Academic journal article Sociological Focus

The Microlevel Discourse of Social Movement Framing: Debating Antiwar Protests on a University Listserv

Academic journal article Sociological Focus

The Microlevel Discourse of Social Movement Framing: Debating Antiwar Protests on a University Listserv

Article excerpt

Over the past two decades, researchers have increasingly employed frame analysis in attempts to understand the genesis, development, and outcomes of social movements. Relatively little attention, however, has focused on the microlevel processes involved in generating social movement frames. This paper is an effort to link theories of social movement framing with the methodology of discourse analysis. In the following, an online debate over the legitimacy of protests against the 2003 invasion of Iraq by the United States provides qualitative data for a discourse analysis of microlevel framing processes. The debate occurred on a university listserv and involved more than 100 messages offered by 67 individuals over 16 days. Analyses reveal four distinct framing contests in the discourse. An initiating contest regarding a specific antiwar protest is found to generate three additional contests, the first about antiwar protests more generally, the second about the war in Iraq itself, and the third about the appropriateness of holding such a debate on a listserv sent to university employees. A framing process schema is offered to represent conflict between social movement and countermovement participants across the discourse.

On March 19, 2003, a campus peace organization (CPO) at a public university of approximately 13,000 students located in the midwestern United States posted the following email announcement:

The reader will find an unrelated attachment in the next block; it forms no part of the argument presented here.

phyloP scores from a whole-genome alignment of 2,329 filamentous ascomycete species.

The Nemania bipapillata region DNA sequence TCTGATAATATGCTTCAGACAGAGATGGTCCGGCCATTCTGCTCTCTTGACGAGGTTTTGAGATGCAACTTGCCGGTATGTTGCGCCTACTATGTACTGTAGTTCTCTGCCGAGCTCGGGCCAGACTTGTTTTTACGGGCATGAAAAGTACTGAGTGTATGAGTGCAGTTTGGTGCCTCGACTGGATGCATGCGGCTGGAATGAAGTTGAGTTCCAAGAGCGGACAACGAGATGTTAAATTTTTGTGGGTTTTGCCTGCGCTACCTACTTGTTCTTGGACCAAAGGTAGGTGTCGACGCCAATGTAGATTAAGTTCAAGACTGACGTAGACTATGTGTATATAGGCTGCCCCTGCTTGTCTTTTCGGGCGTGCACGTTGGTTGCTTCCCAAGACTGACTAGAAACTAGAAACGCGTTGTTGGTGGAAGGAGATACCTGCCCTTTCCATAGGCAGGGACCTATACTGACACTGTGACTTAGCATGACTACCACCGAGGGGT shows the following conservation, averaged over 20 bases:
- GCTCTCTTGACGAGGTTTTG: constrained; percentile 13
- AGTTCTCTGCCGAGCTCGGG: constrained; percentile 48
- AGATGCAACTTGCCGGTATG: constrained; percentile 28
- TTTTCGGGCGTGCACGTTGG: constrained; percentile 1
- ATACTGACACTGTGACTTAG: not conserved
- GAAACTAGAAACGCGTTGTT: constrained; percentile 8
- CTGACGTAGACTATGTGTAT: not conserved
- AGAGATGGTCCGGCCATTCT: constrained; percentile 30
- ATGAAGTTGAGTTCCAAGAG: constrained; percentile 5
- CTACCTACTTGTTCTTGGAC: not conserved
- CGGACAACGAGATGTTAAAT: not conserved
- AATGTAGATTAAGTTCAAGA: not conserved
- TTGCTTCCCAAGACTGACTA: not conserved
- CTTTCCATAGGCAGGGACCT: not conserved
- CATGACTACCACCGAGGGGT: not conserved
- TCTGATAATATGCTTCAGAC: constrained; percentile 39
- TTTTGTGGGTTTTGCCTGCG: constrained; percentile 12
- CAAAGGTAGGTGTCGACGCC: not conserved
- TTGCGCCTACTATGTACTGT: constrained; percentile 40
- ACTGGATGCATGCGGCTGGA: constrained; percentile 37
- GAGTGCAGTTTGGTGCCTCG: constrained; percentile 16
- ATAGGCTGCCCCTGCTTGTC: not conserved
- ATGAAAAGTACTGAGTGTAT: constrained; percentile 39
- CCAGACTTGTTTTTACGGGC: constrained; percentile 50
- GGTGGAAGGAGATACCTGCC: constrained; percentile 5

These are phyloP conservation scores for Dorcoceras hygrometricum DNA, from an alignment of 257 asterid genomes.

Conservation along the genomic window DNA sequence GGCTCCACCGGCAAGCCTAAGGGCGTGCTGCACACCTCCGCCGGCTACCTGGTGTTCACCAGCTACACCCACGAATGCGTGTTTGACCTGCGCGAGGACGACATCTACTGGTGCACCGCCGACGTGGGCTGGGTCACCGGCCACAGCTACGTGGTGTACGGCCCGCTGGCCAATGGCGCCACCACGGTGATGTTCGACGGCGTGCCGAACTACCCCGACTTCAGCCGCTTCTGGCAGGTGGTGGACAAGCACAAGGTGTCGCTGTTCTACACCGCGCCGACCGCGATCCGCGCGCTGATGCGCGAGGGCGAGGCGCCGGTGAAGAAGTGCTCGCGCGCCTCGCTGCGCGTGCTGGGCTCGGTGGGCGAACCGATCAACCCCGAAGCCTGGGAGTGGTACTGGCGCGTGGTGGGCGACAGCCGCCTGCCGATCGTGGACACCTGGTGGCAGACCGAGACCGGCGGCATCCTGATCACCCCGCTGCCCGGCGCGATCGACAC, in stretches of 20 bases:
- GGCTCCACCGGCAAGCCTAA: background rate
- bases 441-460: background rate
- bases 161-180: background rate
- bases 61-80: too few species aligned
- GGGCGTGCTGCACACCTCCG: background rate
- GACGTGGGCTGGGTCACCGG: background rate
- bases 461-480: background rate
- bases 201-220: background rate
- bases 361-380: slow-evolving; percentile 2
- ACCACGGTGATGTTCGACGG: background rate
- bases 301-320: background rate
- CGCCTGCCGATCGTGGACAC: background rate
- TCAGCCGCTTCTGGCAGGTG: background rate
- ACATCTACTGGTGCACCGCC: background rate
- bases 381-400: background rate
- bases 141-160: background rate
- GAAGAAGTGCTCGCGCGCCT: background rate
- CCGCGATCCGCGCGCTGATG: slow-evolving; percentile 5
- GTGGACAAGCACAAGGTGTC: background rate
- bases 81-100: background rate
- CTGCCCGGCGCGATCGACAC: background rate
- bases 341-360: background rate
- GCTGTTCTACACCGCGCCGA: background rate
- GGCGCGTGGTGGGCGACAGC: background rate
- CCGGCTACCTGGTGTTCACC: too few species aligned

CPO, a university-recognized organization, announces the intentions of its members to join the National Strike called for tomorrow, March 20, the day after the war on Iraq began.

We will not go to work. We will not go to class.

All are welcome to join us on the quad, in front of the library, in a vigil for peace and justice.

This email was posted on the university's faculty and staff listservs. It inspired a sometimes contentious electronic discussion composed of approximately 120 separate messages posted by 67 different individuals over the course of 16 days.

In the following, we treat this listserv discussion as data and apply the sibling logics of frame and discourse analysis. Our data provide an excellent opportunity to contribute to the social movement framing literature because this discourse does not present some of the problems associated with data typical to social movement framing research (see Johnston 2002). Such research typically relies on documents generated by social movement organizations and/or interviews with activists; some complement these with documents and/or interviews representing social movement adversaries and others focus on media representations of social movements.

These documents, interviews, and media products do not provide actual texts of microlevel framing processes. Documents directly reveal only the products of such processes. Interviews and media products may provide texts about such processes, but not texts of the actual processes themselves. Therefore, relatively little attention is paid to the microlevel processes that generate social movement frames and counterframes. Our data, however, do provide a text of microlevel framing processes related to the social movement against the war in Iraq. This text was produced through the voluntary participation of a self-selected group of individuals that included active opponents and supporters of the invasion as well as others who stated no position regarding the war.


The application of frame analysis specifically to the sociological analysis of social movements is a relatively recent occurrence. Such applications have, however, experienced a significant growth in popularity since the introduction by David Snow and colleagues (1986). While the current application of the concept of frame dates back at least to Bateson (1972), the sociological application of frame analysis owes more to the work of Erving Goffman (1974).

According to Goffman, frames are the elements from which definitions of situations are constructed; they are "schemata of interpretation" (1974:21) that condition our perception of and involvement in social interaction. …

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